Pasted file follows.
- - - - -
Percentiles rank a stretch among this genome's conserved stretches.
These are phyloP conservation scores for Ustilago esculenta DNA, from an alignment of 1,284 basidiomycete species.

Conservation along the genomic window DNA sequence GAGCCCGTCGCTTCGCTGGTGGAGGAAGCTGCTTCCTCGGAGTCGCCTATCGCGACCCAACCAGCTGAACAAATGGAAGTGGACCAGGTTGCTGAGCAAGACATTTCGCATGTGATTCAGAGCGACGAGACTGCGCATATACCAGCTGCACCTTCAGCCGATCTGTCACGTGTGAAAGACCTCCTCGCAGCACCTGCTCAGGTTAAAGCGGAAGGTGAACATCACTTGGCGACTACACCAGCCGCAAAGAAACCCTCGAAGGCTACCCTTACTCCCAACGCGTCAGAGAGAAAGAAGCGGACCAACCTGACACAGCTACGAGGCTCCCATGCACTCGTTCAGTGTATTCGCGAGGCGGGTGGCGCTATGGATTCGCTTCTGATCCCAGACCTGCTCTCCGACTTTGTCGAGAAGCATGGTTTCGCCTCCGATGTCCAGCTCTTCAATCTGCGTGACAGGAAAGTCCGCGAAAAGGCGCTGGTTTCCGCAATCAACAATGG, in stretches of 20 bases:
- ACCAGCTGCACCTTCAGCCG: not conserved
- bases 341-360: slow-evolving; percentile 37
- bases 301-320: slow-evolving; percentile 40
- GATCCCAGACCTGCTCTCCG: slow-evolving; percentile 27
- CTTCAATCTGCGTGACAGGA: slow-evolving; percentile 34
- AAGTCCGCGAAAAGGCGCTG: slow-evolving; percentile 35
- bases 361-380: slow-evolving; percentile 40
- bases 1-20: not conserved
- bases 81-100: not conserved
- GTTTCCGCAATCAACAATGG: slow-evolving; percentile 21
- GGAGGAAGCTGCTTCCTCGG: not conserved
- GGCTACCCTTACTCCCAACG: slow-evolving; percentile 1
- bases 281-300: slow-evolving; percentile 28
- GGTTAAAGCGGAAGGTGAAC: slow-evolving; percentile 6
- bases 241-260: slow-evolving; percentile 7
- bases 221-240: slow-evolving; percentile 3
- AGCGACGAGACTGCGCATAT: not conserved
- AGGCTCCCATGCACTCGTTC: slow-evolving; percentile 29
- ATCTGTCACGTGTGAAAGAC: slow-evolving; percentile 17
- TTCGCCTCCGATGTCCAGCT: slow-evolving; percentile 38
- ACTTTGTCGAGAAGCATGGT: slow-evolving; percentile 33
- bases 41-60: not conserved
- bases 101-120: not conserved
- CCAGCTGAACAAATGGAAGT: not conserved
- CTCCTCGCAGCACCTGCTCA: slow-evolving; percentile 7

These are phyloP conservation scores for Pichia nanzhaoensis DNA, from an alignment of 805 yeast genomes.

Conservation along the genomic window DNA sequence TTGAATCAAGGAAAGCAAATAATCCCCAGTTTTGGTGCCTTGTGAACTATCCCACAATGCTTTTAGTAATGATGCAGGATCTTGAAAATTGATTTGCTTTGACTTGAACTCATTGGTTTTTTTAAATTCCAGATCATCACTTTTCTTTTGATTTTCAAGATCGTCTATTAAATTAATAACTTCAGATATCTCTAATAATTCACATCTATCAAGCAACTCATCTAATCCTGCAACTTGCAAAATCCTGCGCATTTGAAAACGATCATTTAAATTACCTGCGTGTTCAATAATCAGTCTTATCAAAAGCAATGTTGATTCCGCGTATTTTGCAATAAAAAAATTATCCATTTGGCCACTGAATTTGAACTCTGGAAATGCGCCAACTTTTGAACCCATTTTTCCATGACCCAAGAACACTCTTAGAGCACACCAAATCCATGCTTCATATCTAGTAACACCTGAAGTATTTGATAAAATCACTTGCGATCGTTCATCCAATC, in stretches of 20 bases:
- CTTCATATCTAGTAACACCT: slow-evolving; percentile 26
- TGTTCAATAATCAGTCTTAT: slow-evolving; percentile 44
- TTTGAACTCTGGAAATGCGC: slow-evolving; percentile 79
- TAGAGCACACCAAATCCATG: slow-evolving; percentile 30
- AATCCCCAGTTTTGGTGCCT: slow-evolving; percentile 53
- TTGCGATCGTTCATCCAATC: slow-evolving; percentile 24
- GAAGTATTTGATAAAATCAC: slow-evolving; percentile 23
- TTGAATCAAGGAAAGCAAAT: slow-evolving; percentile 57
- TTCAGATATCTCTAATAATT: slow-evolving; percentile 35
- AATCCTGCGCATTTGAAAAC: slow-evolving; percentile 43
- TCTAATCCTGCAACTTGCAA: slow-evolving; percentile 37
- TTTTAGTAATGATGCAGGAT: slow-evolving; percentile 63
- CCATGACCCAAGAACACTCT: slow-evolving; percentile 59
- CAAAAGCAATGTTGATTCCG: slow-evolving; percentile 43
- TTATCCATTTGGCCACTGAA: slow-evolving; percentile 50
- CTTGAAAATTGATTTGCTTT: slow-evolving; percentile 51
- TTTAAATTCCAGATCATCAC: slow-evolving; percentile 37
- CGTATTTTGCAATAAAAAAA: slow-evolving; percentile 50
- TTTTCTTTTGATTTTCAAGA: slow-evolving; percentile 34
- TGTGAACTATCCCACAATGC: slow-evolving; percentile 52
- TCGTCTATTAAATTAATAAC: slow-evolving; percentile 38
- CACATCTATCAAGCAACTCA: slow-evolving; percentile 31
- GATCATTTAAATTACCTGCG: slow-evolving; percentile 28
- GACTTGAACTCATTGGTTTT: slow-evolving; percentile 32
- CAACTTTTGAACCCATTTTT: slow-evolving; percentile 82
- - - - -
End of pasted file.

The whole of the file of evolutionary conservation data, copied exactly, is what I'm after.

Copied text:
Percentiles rank a stretch among this genome's conserved stretches.
These are phyloP conservation scores for Ustilago esculenta DNA, from an alignment of 1,284 basidiomycete species.

Conservation along the genomic window DNA sequence GAGCCCGTCGCTTCGCTGGTGGAGGAAGCTGCTTCCTCGGAGTCGCCTATCGCGACCCAACCAGCTGAACAAATGGAAGTGGACCAGGTTGCTGAGCAAGACATTTCGCATGTGATTCAGAGCGACGAGACTGCGCATATACCAGCTGCACCTTCAGCCGATCTGTCACGTGTGAAAGACCTCCTCGCAGCACCTGCTCAGGTTAAAGCGGAAGGTGAACATCACTTGGCGACTACACCAGCCGCAAAGAAACCCTCGAAGGCTACCCTTACTCCCAACGCGTCAGAGAGAAAGAAGCGGACCAACCTGACACAGCTACGAGGCTCCCATGCACTCGTTCAGTGTATTCGCGAGGCGGGTGGCGCTATGGATTCGCTTCTGATCCCAGACCTGCTCTCCGACTTTGTCGAGAAGCATGGTTTCGCCTCCGATGTCCAGCTCTTCAATCTGCGTGACAGGAAAGTCCGCGAAAAGGCGCTGGTTTCCGCAATCAACAATGG, in stretches of 20 bases:
- ACCAGCTGCACCTTCAGCCG: not conserved
- bases 341-360: slow-evolving; percentile 37
- bases 301-320: slow-evolving; percentile 40
- GATCCCAGACCTGCTCTCCG: slow-evolving; percentile 27
- CTTCAATCTGCGTGACAGGA: slow-evolving; percentile 34
- AAGTCCGCGAAAAGGCGCTG: slow-evolving; percentile 35
- bases 361-380: slow-evolving; percentile 40
- bases 1-20: not conserved
- bases 81-100: not conserved
- GTTTCCGCAATCAACAATGG: slow-evolving; percentile 21
- GGAGGAAGCTGCTTCCTCGG: not conserved
- GGCTACCCTTACTCCCAACG: slow-evolving; percentile 1
- bases 281-300: slow-evolving; percentile 28
- GGTTAAAGCGGAAGGTGAAC: slow-evolving; percentile 6
- bases 241-260: slow-evolving; percentile 7
- bases 221-240: slow-evolving; percentile 3
- AGCGACGAGACTGCGCATAT: not conserved
- AGGCTCCCATGCACTCGTTC: slow-evolving; percentile 29
- ATCTGTCACGTGTGAAAGAC: slow-evolving; percentile 17
- TTCGCCTCCGATGTCCAGCT: slow-evolving; percentile 38
- ACTTTGTCGAGAAGCATGGT: slow-evolving; percentile 33
- bases 41-60: not conserved
- bases 101-120: not conserved
- CCAGCTGAACAAATGGAAGT: not conserved
- CTCCTCGCAGCACCTGCTCA: slow-evolving; percentile 7

These are phyloP conservation scores for Pichia nanzhaoensis DNA, from an alignment of 805 yeast genomes.

Conservation along the genomic window DNA sequence TTGAATCAAGGAAAGCAAATAATCCCCAGTTTTGGTGCCTTGTGAACTATCCCACAATGCTTTTAGTAATGATGCAGGATCTTGAAAATTGATTTGCTTTGACTTGAACTCATTGGTTTTTTTAAATTCCAGATCATCACTTTTCTTTTGATTTTCAAGATCGTCTATTAAATTAATAACTTCAGATATCTCTAATAATTCACATCTATCAAGCAACTCATCTAATCCTGCAACTTGCAAAATCCTGCGCATTTGAAAACGATCATTTAAATTACCTGCGTGTTCAATAATCAGTCTTATCAAAAGCAATGTTGATTCCGCGTATTTTGCAATAAAAAAATTATCCATTTGGCCACTGAATTTGAACTCTGGAAATGCGCCAACTTTTGAACCCATTTTTCCATGACCCAAGAACACTCTTAGAGCACACCAAATCCATGCTTCATATCTAGTAACACCTGAAGTATTTGATAAAATCACTTGCGATCGTTCATCCAATC, in stretches of 20 bases:
- CTTCATATCTAGTAACACCT: slow-evolving; percentile 26
- TGTTCAATAATCAGTCTTAT: slow-evolving; percentile 44
- TTTGAACTCTGGAAATGCGC: slow-evolving; percentile 79
- TAGAGCACACCAAATCCATG: slow-evolving; percentile 30
- AATCCCCAGTTTTGGTGCCT: slow-evolving; percentile 53
- TTGCGATCGTTCATCCAATC: slow-evolving; percentile 24
- GAAGTATTTGATAAAATCAC: slow-evolving; percentile 23
- TTGAATCAAGGAAAGCAAAT: slow-evolving; percentile 57
- TTCAGATATCTCTAATAATT: slow-evolving; percentile 35
- AATCCTGCGCATTTGAAAAC: slow-evolving; percentile 43
- TCTAATCCTGCAACTTGCAA: slow-evolving; percentile 37
- TTTTAGTAATGATGCAGGAT: slow-evolving; percentile 63
- CCATGACCCAAGAACACTCT: slow-evolving; percentile 59
- CAAAAGCAATGTTGATTCCG: slow-evolving; percentile 43
- TTATCCATTTGGCCACTGAA: slow-evolving; percentile 50
- CTTGAAAATTGATTTGCTTT: slow-evolving; percentile 51
- TTTAAATTCCAGATCATCAC: slow-evolving; percentile 37
- CGTATTTTGCAATAAAAAAA: slow-evolving; percentile 50
- TTTTCTTTTGATTTTCAAGA: slow-evolving; percentile 34
- TGTGAACTATCCCACAATGC: slow-evolving; percentile 52
- TCGTCTATTAAATTAATAAC: slow-evolving; percentile 38
- CACATCTATCAAGCAACTCA: slow-evolving; percentile 31
- GATCATTTAAATTACCTGCG: slow-evolving; percentile 28
- GACTTGAACTCATTGGTTTT: slow-evolving; percentile 32
- CAACTTTTGAACCCATTTTT: slow-evolving; percentile 82